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Dr. James Dobson's Family Talk
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Dr. James Dobson's Family Talk

Author: Dr. James Dobson

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Be encouraged and uplifted to build your family upon enduring truths that are built upon God's word. Whether it's marriage tips or how to raise your sons and daughters, Dr. Dobson and his guests will help you build a stronger marriage and family.
1094 Episodes
Prayer is the breath of the soul. That’s the contention of U.S. Senate Chaplain Barry Black, author of Make Your Voice Heard in Heaven: How to Pray with Power. In the Lord’s prayer, Jesus used the word "Abba" for His Heavenly Father, which means "Daddy." As people of faith, we are God's children, and because of His love, He is our greatest encourager. That’s why God wants us to make our voices heard in Heaven through continual prayer.
On today’s edition of Family Talk, Dr. James Dobson continues his conversation with Dr. Tim Clinton and Kelly Shackelford. Kelly Shackelford, president of First Liberty Institute, warns Dr. James Dobson that President Biden wants to "pack" the Supreme Court with four additional justices. If this were to happen, Shackelford says governmental "checks and balances" would be gone. In 1937, President Franklin Roosevelt, a Democrat, tried to do the same thing. Fortunately, however, despite the fact that 80 of the 100 sitting senators at the time were Democrats, they resoundingly said "No!" Logic prevailed, and the effort failed. Become informed and speak out on this threat of court packing.
In this urgent broadcast, host Dr. James Dobson denounces the deceitfully-named "Equality Act" as evil. His guest, Kelly Shackelford of First Liberty Institute, asserts that this bill would annihilate religious liberty–our first freedom–and if we lose that, we'll lose all our freedoms. Thankfully, co-host Dr. Tim Clinton sees a popular uprising against it. Listen as these three men hash out the facts and perspectives surrounding pending legislation that could severely harm and impact you, your family, and your children for generations to come.
When Joe White spoke at the Ignite Men's Conference, he carried a massive cross on stage. Then he invited all the men in attendance, in their vulnerability and brokenness, to write their shameful sins onto index cards and bring them to the altar to be nailed to the cross. Romans 8:15 declares that God offers forgiveness and enables them to cry out, "Abba, Father!"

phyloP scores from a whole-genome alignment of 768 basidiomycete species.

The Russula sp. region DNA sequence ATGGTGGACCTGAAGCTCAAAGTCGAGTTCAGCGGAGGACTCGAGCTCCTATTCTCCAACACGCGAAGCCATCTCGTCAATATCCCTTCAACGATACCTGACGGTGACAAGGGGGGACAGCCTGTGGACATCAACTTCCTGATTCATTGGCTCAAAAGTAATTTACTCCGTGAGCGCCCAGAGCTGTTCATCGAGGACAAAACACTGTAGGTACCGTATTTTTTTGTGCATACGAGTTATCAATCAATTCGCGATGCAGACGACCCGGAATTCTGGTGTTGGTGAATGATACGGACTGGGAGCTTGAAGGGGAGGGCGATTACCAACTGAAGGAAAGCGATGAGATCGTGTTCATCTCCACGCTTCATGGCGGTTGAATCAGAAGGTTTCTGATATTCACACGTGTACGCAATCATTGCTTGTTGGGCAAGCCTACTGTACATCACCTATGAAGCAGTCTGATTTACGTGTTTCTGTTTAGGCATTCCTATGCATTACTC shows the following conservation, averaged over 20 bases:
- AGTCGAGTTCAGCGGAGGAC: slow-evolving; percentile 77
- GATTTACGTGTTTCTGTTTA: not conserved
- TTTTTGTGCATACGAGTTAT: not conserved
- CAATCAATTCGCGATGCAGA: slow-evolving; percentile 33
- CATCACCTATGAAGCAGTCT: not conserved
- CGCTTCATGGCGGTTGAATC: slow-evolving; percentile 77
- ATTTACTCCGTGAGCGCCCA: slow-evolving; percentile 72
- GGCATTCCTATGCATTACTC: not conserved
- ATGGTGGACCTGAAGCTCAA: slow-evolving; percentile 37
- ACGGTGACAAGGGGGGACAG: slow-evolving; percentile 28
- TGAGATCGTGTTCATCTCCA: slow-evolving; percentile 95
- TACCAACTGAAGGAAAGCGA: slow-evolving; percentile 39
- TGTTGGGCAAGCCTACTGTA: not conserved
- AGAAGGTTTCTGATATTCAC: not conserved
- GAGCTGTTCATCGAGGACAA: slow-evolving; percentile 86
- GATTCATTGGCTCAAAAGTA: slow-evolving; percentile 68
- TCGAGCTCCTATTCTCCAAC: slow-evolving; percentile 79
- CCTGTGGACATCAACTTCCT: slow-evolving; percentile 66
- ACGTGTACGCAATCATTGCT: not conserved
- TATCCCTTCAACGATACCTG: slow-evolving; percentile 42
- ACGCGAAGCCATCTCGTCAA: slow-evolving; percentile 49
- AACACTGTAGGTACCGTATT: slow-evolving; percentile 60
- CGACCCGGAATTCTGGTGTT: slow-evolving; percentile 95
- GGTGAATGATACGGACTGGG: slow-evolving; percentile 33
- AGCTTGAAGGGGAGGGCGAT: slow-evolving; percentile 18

Why Am I Not Healed?

Why Am I Not Healed?


A 1967 diving accident in the Chesapeake Bay left Joni Eareckson a quadriplegic. As she pondered her recovery in a hospital bed, Joni clung to John 5, which recounts how Jesus healed the paralytic. Like the man at the pool of Bethesda, Joni did not want her Savior to pass her by. However, she came to realize that her salvation was, first and foremost, for her justification. And secondly, Jesus wanted to sanctify her so she would become more like Him, even in her suffering.
Author Jan Harrison, whose 27-year-old son, James, died in 2010 on the mission field in Sudan, Africa, asks a profound question: How have you prepared for the inevitable storm clouds in your life? She urges Christians to become actively engaged in their relationship with Jesus through prayer, Bible study, and fellowship with believers.
In 2010, Jan Harrison received the devastating news that her 27-year-old son, James, had died on the mission field in Sudan, Africa. In her darkest valley, Jan felt fortunate to be accompanied by her husband on their grief journey, but learned that she needed to lean on God to find comfort as she and her husband processed their grief very differently.
Laughing in the Dark

Laughing in the Dark


Proverbs 17:22 says, "A cheerful heart is good medicine, but a crushed spirit dries up the bones." Christian comedian Chonda Pierce truly understands both the cheerful heart and the crushed spirit. She is one of the recording industry's best-selling female comedians. But she became clinically depressed after the death of her mother, along with the estrangement of her daughter and the alcoholism and death of her husband—all within three years.
Best-selling Christian novelist Karen Kingsbury considers herself to be an evangelist who happens to write stories. Some of her readers call it "life-changing fiction." In fact, she's following in the footsteps of our Savior. When Jesus needed to plant a seed in our hearts, He told a story, which Scripture refers to as a parable. Not only are Karen's stories capable of making us laugh or cry, but they also often bring conviction. You may finally feel the need to apologize, to make that overdue phone call, to create peace in a relationship.